The Visa Foundation has pledged $5 million in grants and impact investments in Africa in order to support women’s participation in the digital economy.
The support will focus on increasing access to financial solutions and other services for women entrepreneurs in sub-Saharan Africa, to drive equitable digital financial access as countries continue to digitize.
The contributions will be allocated to programs that address the digital gender divide, and support women’s full participation in the 21st century economy, it said.
“Expanding access to digital financial services lies at the core of Visa’s purpose, and our company and Visa Foundation are committed to helping address gender disparity and connecting more people to the global economy,” said Aida Diarra, senior VP and head of sub-Saharan Africa at Visa.
The Foundation’s investments were made in connection with US Vice President Kamala Harris’ trip to Africa and the creation of a new Women in the Digital Economy Fund.
The planned investment also follows Visa’s December 2022 pledge to invest $1 billion in Africa over the next five years to scale its operations and deploy new innovative technologies
Financial inclusion for women
Visa said that an estimated 500 million people in Africa are without access to formal financial services, less than 50% of the adult population make or receive digital payments in Africa, and more than 40 million merchants do not accept digital payments.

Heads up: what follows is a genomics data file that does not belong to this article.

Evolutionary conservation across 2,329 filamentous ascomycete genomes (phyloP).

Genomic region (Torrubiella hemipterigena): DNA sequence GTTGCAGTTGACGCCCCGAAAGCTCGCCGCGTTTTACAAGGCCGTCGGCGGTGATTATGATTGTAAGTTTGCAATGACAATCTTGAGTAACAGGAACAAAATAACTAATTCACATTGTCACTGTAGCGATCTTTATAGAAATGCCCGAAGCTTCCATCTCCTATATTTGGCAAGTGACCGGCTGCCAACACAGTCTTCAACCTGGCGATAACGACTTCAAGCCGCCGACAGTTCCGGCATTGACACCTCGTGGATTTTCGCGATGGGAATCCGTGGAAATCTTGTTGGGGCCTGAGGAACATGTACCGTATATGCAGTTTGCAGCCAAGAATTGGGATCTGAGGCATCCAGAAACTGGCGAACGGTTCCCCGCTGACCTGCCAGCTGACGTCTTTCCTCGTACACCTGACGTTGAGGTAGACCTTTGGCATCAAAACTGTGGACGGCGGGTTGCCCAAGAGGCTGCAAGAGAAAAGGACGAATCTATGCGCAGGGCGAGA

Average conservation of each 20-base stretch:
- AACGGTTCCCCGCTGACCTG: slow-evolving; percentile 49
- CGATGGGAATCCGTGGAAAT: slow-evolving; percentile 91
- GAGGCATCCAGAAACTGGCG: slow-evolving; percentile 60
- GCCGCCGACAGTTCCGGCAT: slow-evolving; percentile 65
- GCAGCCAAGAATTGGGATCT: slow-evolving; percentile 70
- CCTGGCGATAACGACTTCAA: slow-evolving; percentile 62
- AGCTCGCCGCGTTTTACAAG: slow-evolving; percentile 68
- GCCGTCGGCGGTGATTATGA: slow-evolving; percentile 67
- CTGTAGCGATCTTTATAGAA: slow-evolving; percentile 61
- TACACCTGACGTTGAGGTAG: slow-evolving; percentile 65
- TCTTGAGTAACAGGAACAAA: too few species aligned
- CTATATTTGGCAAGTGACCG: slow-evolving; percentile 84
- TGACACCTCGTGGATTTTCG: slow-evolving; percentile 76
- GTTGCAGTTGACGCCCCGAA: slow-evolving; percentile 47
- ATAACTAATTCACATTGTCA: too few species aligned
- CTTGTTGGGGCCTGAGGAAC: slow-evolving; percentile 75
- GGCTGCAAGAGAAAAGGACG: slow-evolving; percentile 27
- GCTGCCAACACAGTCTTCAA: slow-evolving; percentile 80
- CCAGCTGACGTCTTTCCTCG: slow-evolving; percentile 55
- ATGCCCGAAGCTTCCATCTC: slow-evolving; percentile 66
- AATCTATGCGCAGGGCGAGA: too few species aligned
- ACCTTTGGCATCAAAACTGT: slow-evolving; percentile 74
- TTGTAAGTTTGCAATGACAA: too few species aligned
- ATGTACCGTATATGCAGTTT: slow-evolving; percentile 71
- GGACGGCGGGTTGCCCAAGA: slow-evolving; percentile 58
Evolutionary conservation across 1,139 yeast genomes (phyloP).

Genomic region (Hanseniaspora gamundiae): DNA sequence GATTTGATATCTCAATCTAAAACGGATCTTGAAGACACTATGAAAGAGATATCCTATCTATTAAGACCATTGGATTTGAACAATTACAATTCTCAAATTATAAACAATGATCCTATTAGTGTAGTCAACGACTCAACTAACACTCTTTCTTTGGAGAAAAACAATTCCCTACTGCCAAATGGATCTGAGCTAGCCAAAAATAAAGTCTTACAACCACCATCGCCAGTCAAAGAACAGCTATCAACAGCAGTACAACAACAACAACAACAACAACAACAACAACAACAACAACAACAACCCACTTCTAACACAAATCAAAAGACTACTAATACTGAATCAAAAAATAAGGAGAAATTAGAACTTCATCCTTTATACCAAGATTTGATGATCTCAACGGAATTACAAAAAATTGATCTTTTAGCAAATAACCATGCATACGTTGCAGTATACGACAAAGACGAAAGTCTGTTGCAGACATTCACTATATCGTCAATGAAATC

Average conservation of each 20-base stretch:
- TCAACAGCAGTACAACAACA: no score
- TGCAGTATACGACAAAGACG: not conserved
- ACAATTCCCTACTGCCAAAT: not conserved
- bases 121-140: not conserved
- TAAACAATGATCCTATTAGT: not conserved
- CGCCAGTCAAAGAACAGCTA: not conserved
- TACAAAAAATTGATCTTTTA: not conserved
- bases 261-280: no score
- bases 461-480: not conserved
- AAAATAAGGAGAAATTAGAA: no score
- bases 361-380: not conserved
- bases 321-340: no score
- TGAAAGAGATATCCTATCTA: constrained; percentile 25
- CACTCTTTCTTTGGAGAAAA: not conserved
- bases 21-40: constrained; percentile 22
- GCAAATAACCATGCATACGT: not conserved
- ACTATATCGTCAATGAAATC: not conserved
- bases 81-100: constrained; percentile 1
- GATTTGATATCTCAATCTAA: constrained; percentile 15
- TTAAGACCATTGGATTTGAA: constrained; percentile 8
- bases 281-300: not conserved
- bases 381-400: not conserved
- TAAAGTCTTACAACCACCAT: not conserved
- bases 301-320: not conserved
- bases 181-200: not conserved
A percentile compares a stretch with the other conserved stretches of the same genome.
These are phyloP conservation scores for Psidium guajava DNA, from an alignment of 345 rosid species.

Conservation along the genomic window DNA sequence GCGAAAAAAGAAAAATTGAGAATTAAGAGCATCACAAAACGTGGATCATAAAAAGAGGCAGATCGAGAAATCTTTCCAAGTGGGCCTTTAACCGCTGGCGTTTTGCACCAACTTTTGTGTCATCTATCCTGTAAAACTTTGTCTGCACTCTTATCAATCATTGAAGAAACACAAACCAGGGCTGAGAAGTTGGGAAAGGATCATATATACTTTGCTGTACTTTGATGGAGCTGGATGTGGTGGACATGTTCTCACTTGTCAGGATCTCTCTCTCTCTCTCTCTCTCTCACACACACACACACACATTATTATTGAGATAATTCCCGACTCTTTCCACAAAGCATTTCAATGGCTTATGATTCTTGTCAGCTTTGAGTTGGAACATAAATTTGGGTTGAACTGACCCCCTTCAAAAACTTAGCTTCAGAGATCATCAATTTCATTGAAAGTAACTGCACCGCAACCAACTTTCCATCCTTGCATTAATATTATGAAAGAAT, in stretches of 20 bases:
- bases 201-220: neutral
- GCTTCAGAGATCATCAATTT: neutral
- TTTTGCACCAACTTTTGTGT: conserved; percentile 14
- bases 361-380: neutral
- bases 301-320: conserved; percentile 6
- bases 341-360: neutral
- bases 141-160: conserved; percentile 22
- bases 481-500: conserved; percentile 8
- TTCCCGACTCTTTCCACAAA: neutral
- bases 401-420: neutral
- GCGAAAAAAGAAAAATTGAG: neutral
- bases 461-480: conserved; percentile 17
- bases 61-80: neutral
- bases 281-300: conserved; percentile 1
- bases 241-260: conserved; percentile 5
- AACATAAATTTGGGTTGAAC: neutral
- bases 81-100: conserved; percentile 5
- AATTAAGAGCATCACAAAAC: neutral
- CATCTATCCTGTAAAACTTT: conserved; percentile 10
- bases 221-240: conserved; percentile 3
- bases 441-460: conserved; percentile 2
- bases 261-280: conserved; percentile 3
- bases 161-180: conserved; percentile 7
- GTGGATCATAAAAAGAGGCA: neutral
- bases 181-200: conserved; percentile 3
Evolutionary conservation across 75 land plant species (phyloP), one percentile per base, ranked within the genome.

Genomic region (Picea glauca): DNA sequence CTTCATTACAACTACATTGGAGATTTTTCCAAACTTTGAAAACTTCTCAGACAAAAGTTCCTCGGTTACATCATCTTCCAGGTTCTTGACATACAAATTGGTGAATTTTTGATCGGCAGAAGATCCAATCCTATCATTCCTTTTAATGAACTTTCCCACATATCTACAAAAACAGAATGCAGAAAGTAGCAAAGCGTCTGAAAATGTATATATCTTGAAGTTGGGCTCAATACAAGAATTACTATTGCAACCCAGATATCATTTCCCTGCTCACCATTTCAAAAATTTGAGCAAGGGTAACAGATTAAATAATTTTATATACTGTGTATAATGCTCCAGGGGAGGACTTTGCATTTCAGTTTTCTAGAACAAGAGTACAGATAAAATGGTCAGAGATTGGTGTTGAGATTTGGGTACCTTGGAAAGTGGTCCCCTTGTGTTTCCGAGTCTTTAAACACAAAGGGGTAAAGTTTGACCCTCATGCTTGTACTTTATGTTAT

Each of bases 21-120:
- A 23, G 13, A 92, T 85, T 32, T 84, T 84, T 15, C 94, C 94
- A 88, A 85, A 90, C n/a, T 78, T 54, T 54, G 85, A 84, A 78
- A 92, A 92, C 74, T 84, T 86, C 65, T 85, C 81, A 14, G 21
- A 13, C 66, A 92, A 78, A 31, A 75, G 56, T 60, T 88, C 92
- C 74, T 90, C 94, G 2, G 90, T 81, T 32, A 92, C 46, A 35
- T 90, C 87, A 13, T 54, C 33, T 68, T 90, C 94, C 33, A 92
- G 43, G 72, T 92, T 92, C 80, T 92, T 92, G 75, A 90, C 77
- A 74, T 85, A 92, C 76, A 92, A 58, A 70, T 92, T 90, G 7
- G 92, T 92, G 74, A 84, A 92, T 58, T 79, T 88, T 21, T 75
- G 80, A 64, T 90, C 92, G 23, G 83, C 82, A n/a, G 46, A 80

Since its inception, the Visa Foundation has committed over $200 million to over 50 countries across various initiatives.
It is already running programs in Africa to empower small-business and women-led entrepreneurship. It said the Foundation’s support has also helped partner organizations reach over 2 million small and midsized businesses (SMBs) globally.
AfriLabs supports women-led SMBs through a women’s accelerator program and the Graça Machel Trust, which supports “gender-lens” investment on the continent. It also backs Aruwa Capital which has a fund to provide financing to women-led SMBs in Africa as well as TLCom TIDE Africa Fund, which invests in African companies that use technology as a lever to solve societal challenges.
Visa has also introduced a series of initiatives to support women’s empowerment together with financial partners.
These include a partnership with Vodacom in the DRC to empower women with disabilities; a collaboration with the Hand in Hand’s Kenya Micro-Enterprise Success Program, which supported 8,200 women entrepreneurs over three years; as well as She’s Next, which brings funding, mentoring and networking opportunities to female entrepreneurs leading growing SMBs in Egypt, Kenya, Morocco and South Africa.
Visa is not the only global company investing in Africa’s digital transformation.
In October 2021, Google pledged to invest $1 billion over the next five years to support Africa’s digital transformation.
In March 2021, the search giant also announced it would give $25 million in funding to non-profits and social enterprises around the world that are working to advance the economic empowerment of women and girls.